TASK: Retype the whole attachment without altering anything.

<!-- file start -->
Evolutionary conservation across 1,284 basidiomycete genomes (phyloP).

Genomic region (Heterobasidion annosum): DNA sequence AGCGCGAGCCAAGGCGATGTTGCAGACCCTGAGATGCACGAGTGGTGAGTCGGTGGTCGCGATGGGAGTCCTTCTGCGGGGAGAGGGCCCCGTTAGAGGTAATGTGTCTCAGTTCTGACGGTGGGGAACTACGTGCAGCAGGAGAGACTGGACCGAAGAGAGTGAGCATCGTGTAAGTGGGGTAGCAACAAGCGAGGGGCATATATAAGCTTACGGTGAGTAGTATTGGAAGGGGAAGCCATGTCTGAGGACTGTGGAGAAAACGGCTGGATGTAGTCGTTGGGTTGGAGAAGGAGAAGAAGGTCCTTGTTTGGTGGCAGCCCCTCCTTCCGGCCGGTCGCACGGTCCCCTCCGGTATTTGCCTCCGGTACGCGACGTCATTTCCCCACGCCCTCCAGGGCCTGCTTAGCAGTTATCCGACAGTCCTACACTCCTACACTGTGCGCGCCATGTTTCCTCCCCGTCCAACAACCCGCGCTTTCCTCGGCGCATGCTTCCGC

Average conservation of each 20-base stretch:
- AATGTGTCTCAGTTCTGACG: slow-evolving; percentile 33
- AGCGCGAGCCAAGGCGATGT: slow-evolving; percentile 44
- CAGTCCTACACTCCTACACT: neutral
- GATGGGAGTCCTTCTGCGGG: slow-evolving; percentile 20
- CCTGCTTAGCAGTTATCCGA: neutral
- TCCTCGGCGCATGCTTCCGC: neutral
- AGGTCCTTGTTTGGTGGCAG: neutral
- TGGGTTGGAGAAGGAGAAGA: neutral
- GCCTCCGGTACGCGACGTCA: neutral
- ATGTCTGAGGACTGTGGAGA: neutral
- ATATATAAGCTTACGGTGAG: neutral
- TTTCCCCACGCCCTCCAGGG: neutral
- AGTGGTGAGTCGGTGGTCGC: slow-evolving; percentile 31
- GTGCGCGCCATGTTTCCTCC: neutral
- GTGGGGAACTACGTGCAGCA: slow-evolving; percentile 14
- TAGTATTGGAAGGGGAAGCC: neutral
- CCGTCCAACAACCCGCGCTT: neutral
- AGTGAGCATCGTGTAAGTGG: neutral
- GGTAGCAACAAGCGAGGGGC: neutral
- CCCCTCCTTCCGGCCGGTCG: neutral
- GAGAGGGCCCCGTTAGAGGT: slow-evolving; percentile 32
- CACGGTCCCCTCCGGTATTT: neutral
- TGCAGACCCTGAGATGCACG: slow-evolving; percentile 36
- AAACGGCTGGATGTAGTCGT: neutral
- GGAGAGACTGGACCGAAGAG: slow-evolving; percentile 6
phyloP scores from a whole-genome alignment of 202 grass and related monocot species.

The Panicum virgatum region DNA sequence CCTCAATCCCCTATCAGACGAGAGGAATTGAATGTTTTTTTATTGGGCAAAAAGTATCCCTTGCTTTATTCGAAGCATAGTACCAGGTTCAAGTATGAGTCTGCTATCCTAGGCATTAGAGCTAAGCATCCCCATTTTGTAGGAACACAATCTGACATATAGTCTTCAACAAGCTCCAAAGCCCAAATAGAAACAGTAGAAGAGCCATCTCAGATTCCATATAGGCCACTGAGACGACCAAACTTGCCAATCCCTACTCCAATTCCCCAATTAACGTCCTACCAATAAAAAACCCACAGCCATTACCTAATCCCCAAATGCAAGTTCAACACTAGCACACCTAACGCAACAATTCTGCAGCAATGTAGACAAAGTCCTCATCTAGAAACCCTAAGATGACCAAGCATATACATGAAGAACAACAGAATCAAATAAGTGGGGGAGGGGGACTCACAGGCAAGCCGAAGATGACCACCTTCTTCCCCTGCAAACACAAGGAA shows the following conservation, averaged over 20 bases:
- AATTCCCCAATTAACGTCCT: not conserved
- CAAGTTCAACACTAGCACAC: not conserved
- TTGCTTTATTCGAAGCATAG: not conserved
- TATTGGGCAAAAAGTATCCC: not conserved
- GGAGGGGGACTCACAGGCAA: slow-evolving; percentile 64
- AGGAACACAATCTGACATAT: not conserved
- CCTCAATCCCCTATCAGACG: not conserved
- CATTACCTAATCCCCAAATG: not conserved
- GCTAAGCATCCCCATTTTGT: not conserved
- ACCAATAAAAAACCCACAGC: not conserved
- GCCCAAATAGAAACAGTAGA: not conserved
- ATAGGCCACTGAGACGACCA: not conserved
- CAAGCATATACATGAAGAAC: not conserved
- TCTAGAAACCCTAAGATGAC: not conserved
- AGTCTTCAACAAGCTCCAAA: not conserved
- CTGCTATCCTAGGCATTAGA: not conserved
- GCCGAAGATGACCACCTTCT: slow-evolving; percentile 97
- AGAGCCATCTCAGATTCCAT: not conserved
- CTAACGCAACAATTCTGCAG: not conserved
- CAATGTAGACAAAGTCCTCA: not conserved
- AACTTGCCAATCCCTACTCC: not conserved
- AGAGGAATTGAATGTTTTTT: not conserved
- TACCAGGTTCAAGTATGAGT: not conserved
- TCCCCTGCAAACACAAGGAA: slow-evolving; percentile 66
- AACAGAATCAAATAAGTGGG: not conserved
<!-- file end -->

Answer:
Evolutionary conservation across 1,284 basidiomycete genomes (phyloP).

Genomic region (Heterobasidion annosum): DNA sequence AGCGCGAGCCAAGGCGATGTTGCAGACCCTGAGATGCACGAGTGGTGAGTCGGTGGTCGCGATGGGAGTCCTTCTGCGGGGAGAGGGCCCCGTTAGAGGTAATGTGTCTCAGTTCTGACGGTGGGGAACTACGTGCAGCAGGAGAGACTGGACCGAAGAGAGTGAGCATCGTGTAAGTGGGGTAGCAACAAGCGAGGGGCATATATAAGCTTACGGTGAGTAGTATTGGAAGGGGAAGCCATGTCTGAGGACTGTGGAGAAAACGGCTGGATGTAGTCGTTGGGTTGGAGAAGGAGAAGAAGGTCCTTGTTTGGTGGCAGCCCCTCCTTCCGGCCGGTCGCACGGTCCCCTCCGGTATTTGCCTCCGGTACGCGACGTCATTTCCCCACGCCCTCCAGGGCCTGCTTAGCAGTTATCCGACAGTCCTACACTCCTACACTGTGCGCGCCATGTTTCCTCCCCGTCCAACAACCCGCGCTTTCCTCGGCGCATGCTTCCGC

Average conservation of each 20-base stretch:
- AATGTGTCTCAGTTCTGACG: slow-evolving; percentile 33
- AGCGCGAGCCAAGGCGATGT: slow-evolving; percentile 44
- CAGTCCTACACTCCTACACT: neutral
- GATGGGAGTCCTTCTGCGGG: slow-evolving; percentile 20
- CCTGCTTAGCAGTTATCCGA: neutral
- TCCTCGGCGCATGCTTCCGC: neutral
- AGGTCCTTGTTTGGTGGCAG: neutral
- TGGGTTGGAGAAGGAGAAGA: neutral
- GCCTCCGGTACGCGACGTCA: neutral
- ATGTCTGAGGACTGTGGAGA: neutral
- ATATATAAGCTTACGGTGAG: neutral
- TTTCCCCACGCCCTCCAGGG: neutral
- AGTGGTGAGTCGGTGGTCGC: slow-evolving; percentile 31
- GTGCGCGCCATGTTTCCTCC: neutral
- GTGGGGAACTACGTGCAGCA: slow-evolving; percentile 14
- TAGTATTGGAAGGGGAAGCC: neutral
- CCGTCCAACAACCCGCGCTT: neutral
- AGTGAGCATCGTGTAAGTGG: neutral
- GGTAGCAACAAGCGAGGGGC: neutral
- CCCCTCCTTCCGGCCGGTCG: neutral
- GAGAGGGCCCCGTTAGAGGT: slow-evolving; percentile 32
- CACGGTCCCCTCCGGTATTT: neutral
- TGCAGACCCTGAGATGCACG: slow-evolving; percentile 36
- AAACGGCTGGATGTAGTCGT: neutral
- GGAGAGACTGGACCGAAGAG: slow-evolving; percentile 6
phyloP scores from a whole-genome alignment of 202 grass and related monocot species.

The Panicum virgatum region DNA sequence CCTCAATCCCCTATCAGACGAGAGGAATTGAATGTTTTTTTATTGGGCAAAAAGTATCCCTTGCTTTATTCGAAGCATAGTACCAGGTTCAAGTATGAGTCTGCTATCCTAGGCATTAGAGCTAAGCATCCCCATTTTGTAGGAACACAATCTGACATATAGTCTTCAACAAGCTCCAAAGCCCAAATAGAAACAGTAGAAGAGCCATCTCAGATTCCATATAGGCCACTGAGACGACCAAACTTGCCAATCCCTACTCCAATTCCCCAATTAACGTCCTACCAATAAAAAACCCACAGCCATTACCTAATCCCCAAATGCAAGTTCAACACTAGCACACCTAACGCAACAATTCTGCAGCAATGTAGACAAAGTCCTCATCTAGAAACCCTAAGATGACCAAGCATATACATGAAGAACAACAGAATCAAATAAGTGGGGGAGGGGGACTCACAGGCAAGCCGAAGATGACCACCTTCTTCCCCTGCAAACACAAGGAA shows the following conservation, averaged over 20 bases:
- AATTCCCCAATTAACGTCCT: not conserved
- CAAGTTCAACACTAGCACAC: not conserved
- TTGCTTTATTCGAAGCATAG: not conserved
- TATTGGGCAAAAAGTATCCC: not conserved
- GGAGGGGGACTCACAGGCAA: slow-evolving; percentile 64
- AGGAACACAATCTGACATAT: not conserved
- CCTCAATCCCCTATCAGACG: not conserved
- CATTACCTAATCCCCAAATG: not conserved
- GCTAAGCATCCCCATTTTGT: not conserved
- ACCAATAAAAAACCCACAGC: not conserved
- GCCCAAATAGAAACAGTAGA: not conserved
- ATAGGCCACTGAGACGACCA: not conserved
- CAAGCATATACATGAAGAAC: not conserved
- TCTAGAAACCCTAAGATGAC: not conserved
- AGTCTTCAACAAGCTCCAAA: not conserved
- CTGCTATCCTAGGCATTAGA: not conserved
- GCCGAAGATGACCACCTTCT: slow-evolving; percentile 97
- AGAGCCATCTCAGATTCCAT: not conserved
- CTAACGCAACAATTCTGCAG: not conserved
- CAATGTAGACAAAGTCCTCA: not conserved
- AACTTGCCAATCCCTACTCC: not conserved
- AGAGGAATTGAATGTTTTTT: not conserved
- TACCAGGTTCAAGTATGAGT: not conserved
- TCCCCTGCAAACACAAGGAA: slow-evolving; percentile 66
- AACAGAATCAAATAAGTGGG: not conserved